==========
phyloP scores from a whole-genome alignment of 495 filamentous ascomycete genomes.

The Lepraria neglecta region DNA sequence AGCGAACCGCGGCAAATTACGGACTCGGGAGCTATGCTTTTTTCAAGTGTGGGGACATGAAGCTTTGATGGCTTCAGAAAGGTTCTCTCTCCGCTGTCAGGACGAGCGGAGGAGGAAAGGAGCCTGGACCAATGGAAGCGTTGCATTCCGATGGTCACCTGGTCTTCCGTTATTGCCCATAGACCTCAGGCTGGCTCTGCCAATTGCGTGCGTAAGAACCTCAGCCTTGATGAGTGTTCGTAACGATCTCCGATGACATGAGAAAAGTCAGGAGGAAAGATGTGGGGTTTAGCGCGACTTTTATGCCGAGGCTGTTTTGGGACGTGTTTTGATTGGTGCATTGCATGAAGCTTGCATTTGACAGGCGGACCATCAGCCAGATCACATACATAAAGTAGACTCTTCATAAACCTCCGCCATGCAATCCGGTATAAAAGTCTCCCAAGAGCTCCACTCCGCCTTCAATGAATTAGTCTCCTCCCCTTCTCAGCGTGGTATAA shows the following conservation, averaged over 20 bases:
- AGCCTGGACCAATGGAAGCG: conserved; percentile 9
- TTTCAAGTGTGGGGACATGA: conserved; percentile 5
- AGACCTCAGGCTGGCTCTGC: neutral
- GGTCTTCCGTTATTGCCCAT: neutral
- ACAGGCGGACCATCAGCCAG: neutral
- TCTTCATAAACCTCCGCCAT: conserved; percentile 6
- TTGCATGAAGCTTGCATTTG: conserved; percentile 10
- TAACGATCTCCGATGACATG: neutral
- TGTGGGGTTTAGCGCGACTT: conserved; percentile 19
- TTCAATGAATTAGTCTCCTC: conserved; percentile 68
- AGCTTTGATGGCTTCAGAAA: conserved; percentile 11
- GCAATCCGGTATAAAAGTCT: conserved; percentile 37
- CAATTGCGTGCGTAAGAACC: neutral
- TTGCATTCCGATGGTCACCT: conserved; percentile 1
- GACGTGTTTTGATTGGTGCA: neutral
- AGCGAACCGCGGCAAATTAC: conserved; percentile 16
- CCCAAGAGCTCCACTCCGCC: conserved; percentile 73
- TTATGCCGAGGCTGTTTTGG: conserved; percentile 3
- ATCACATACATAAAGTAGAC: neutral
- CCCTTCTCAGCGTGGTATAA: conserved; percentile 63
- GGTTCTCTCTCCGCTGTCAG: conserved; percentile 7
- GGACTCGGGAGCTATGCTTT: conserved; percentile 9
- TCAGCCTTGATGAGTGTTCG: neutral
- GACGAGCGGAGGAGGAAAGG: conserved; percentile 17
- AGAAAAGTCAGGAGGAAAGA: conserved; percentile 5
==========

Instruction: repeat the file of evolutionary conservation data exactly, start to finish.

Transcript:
phyloP scores from a whole-genome alignment of 495 filamentous ascomycete genomes.

The Lepraria neglecta region DNA sequence AGCGAACCGCGGCAAATTACGGACTCGGGAGCTATGCTTTTTTCAAGTGTGGGGACATGAAGCTTTGATGGCTTCAGAAAGGTTCTCTCTCCGCTGTCAGGACGAGCGGAGGAGGAAAGGAGCCTGGACCAATGGAAGCGTTGCATTCCGATGGTCACCTGGTCTTCCGTTATTGCCCATAGACCTCAGGCTGGCTCTGCCAATTGCGTGCGTAAGAACCTCAGCCTTGATGAGTGTTCGTAACGATCTCCGATGACATGAGAAAAGTCAGGAGGAAAGATGTGGGGTTTAGCGCGACTTTTATGCCGAGGCTGTTTTGGGACGTGTTTTGATTGGTGCATTGCATGAAGCTTGCATTTGACAGGCGGACCATCAGCCAGATCACATACATAAAGTAGACTCTTCATAAACCTCCGCCATGCAATCCGGTATAAAAGTCTCCCAAGAGCTCCACTCCGCCTTCAATGAATTAGTCTCCTCCCCTTCTCAGCGTGGTATAA shows the following conservation, averaged over 20 bases:
- AGCCTGGACCAATGGAAGCG: conserved; percentile 9
- TTTCAAGTGTGGGGACATGA: conserved; percentile 5
- AGACCTCAGGCTGGCTCTGC: neutral
- GGTCTTCCGTTATTGCCCAT: neutral
- ACAGGCGGACCATCAGCCAG: neutral
- TCTTCATAAACCTCCGCCAT: conserved; percentile 6
- TTGCATGAAGCTTGCATTTG: conserved; percentile 10
- TAACGATCTCCGATGACATG: neutral
- TGTGGGGTTTAGCGCGACTT: conserved; percentile 19
- TTCAATGAATTAGTCTCCTC: conserved; percentile 68
- AGCTTTGATGGCTTCAGAAA: conserved; percentile 11
- GCAATCCGGTATAAAAGTCT: conserved; percentile 37
- CAATTGCGTGCGTAAGAACC: neutral
- TTGCATTCCGATGGTCACCT: conserved; percentile 1
- GACGTGTTTTGATTGGTGCA: neutral
- AGCGAACCGCGGCAAATTAC: conserved; percentile 16
- CCCAAGAGCTCCACTCCGCC: conserved; percentile 73
- TTATGCCGAGGCTGTTTTGG: conserved; percentile 3
- ATCACATACATAAAGTAGAC: neutral
- CCCTTCTCAGCGTGGTATAA: conserved; percentile 63
- GGTTCTCTCTCCGCTGTCAG: conserved; percentile 7
- GGACTCGGGAGCTATGCTTT: conserved; percentile 9
- TCAGCCTTGATGAGTGTTCG: neutral
- GACGAGCGGAGGAGGAAAGG: conserved; percentile 17
- AGAAAAGTCAGGAGGAAAGA: conserved; percentile 5